No matter how many times I come to the Holy City of Jerusalem, the first view never gets old. I’ve never lived here, but it still feels like home. That’s probably because Jerusalem repesents so much of what we Christians love about the Bible. And we’ve seen a LOT of Jerusalem in the past two days.

Finally in Jerusalem! Where Jesus Walked (Literally)

(Photo: Jerusalem’s Southern Steps Excavations)

Our Sunday morning began with a worship service on the steps of Jerusalem’s Temple Mount! How great is that?

Fewer places give the sense of the time of Jesus like the Southern Steps excavations. In fact, because it is forbidden to dig on the Temple Mount itself, this area immediately south of the mount offers important archaeology to help unpack the history of the Temple Mount during the first century.

We sat on the 200-foot wide flight of stairs that represent both original and restored steps from the Second Temple period—the time of Jesus.

Jerusalem: City of David, Hezekiah’s Tunnel, and the Pool of Siloam

Day 5: Insight for Living Ministries Israel Tour

When people picture the city of Jerusalem, they usually think of the historic Western Wall, or the Old City, or the Temple Mount crowned with the Golden Dome of the Rock. But people on our tour were surprised to learn that the original city of Jerusalem lay just south of the Temple Mount on a small spur of land that encompassed about only ten acres.

City of David

(Photo: City of David at right, and Kidron Valley)

Crammed with houses and punctured with archaeological digs, the original area of Jerusalem looks much different today than it did three thousand years ago when King David conquered it.

Today, this part of Jerusalem retains the name, “The City of David,” and offers a number of archeological interests that relate to the monarch. The best way to view the area is to ascend the stairs just inside the entrance to the Visitor’s Center and stand atop the observation platform.

Check it out from Google Street View. Go ahead and click around:

Click to continue reading »

Caesarea Philippi, Tel Dan, the Golan Heights, and the Sea of Galilee

Day 3: Insight for Living Ministries Israel Tour

Today the Insight for Living Ministries’ Israel tour pointed its buses north towards the Golan Heights and several significant biblical sites. On our way north, we passed Tel Hazor and I thought of when Joshua conquered the city in his day. Our time in the Golan Heights included a visit to Caesarea Philippi.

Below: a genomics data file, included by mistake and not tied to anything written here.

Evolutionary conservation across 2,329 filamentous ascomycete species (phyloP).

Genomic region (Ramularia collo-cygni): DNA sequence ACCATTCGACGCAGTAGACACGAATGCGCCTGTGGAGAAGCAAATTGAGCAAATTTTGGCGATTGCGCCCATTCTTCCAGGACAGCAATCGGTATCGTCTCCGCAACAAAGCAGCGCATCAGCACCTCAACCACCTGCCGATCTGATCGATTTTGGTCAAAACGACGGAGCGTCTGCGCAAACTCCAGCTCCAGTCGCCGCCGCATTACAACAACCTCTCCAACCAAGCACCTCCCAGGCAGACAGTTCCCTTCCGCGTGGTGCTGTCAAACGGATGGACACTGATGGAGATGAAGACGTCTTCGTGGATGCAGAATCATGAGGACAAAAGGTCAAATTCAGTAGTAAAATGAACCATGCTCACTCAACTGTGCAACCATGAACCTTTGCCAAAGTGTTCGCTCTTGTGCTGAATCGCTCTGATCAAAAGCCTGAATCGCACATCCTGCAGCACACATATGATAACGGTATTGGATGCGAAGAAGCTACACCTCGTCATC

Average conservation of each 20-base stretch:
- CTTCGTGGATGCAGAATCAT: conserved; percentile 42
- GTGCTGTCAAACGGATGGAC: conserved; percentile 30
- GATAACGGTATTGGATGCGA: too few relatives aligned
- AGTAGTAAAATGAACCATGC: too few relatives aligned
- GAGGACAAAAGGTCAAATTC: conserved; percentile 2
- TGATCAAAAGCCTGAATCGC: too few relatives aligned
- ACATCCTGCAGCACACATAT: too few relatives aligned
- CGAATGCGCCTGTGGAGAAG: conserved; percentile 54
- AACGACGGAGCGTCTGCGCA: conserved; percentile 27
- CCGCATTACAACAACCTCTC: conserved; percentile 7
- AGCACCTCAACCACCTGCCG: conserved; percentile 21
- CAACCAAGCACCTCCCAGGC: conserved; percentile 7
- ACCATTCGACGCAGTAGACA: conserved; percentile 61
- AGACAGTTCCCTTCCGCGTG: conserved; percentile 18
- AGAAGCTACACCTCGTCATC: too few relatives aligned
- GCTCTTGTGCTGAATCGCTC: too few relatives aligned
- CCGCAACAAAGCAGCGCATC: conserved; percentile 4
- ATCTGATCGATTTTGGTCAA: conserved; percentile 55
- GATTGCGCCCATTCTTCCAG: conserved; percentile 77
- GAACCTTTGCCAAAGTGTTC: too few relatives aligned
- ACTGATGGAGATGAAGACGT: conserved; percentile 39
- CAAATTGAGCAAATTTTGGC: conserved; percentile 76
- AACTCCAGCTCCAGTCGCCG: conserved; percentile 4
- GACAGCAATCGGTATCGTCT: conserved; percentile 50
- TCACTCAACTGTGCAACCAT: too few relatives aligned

Caesarea Philippi

(Photo: Caesarea Philippi)

The site has been identified in Scripture with the names Baal-gad (Joshua 11:17; 12:7; 13:5), Baal-hermon (Judges 3:3), and Caesarea Philippi (Matthew 16:13).

Jesus brought His twelve disciples all the way up to the pagan region of Banias/Caesarea Philippi and asked them the question:

Who do people say that the Son of Man is? —Matthew 16:13

We also toured the amazing site of Tel Dan and saw the beautiful panorama of the Golan Heights. (Read more about these sites below.)

Click to continue reading »

The Mount of Beatitudes, Capernaum, Nof Ginosar, and Nazareth

Day 2: Insight for Living Ministries Israel Tour

The picturesque view from the Mount of Beatitudes offers visitors more than simply something to see. Today our bus tugged up the incline toward the “mount” and took a few hairpin turns up the hill. Once on top, the road curved east and rewarded us with a marvelous view of a church that gazed out over thirteen miles across the Sea of Galilee.

Mount of Beatitudes

(Photo: Mount of Beatitudes)

The beautiful chapel supports a cross with a stained dome that towers over its structure made of gray cinder blocks. The building’s eight sides commemorate the eight “beatitudes” that began Jesus’ celebrated Sermon on the Mount (Matthew 5:3-10). The Mount of Beatitudes marks the traditional location of the sermon.

Here Chuck Swindoll gave a message on the Beatitudes and we sang songs of praise to God. It’s a great place to sit, read, pray—or just enjoy the view.

Click to continue reading »

Caesarea, Mount Carmel, and a Great Question for You

Day 1: Insight for Living Ministries Israel Tour

Today, the tour began—with 500 of our closest friends! And what a great day it was. We began our day at Caesarea—the primary port used in the time of Jesus and the Apostles.

Caesarea—A Place for Entertainment, Evangelism, and Education

(Photo: The theater in Caesarea)

Caesarea by the Sea

In the first century, Caesarea enjoyed a constant flow of people with money to burn (sort of like tourists today, I guess). The bustling seaport featured all the usual touches of Roman culture—including a vast entertainment industry for the masses that frequented the city.

We sat in the ancient, massive theater built for 3500 spectators and overlooked the ocean.

Click to continue reading »